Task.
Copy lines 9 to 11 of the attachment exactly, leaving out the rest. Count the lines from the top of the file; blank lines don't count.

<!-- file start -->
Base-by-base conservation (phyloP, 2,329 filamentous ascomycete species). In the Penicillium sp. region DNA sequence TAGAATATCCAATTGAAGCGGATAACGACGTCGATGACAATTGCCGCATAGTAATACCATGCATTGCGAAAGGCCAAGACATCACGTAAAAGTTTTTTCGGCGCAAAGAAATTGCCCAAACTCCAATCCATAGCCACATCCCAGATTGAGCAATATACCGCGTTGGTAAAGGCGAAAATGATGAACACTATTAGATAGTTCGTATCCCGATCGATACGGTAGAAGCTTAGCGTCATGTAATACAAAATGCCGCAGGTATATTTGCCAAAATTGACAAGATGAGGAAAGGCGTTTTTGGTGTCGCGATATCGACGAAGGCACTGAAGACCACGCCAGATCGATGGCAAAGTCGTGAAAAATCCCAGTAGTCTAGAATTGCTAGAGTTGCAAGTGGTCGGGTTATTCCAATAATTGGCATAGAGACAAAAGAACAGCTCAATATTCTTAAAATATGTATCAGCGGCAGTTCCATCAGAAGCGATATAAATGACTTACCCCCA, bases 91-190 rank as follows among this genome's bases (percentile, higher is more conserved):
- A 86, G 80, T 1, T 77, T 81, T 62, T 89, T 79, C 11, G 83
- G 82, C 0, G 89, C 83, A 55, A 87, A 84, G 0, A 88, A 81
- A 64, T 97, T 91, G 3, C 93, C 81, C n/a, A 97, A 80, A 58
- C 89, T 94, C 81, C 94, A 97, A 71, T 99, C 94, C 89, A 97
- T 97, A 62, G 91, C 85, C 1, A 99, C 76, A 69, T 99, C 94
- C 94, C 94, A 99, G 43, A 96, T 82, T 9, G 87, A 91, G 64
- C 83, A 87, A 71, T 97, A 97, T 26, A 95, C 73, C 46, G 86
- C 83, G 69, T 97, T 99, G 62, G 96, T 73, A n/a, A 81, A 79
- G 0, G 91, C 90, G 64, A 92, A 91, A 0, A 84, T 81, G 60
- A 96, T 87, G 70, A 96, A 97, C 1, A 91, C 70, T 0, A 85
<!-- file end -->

- C 83, G 69, T 97, T 99, G 62, G 96, T 73, A n/a, A 81, A 79
- G 0, G 91, C 90, G 64, A 92, A 91, A 0, A 84, T 81, G 60
- A 96, T 87, G 70, A 96, A 97, C 1, A 91, C 70, T 0, A 85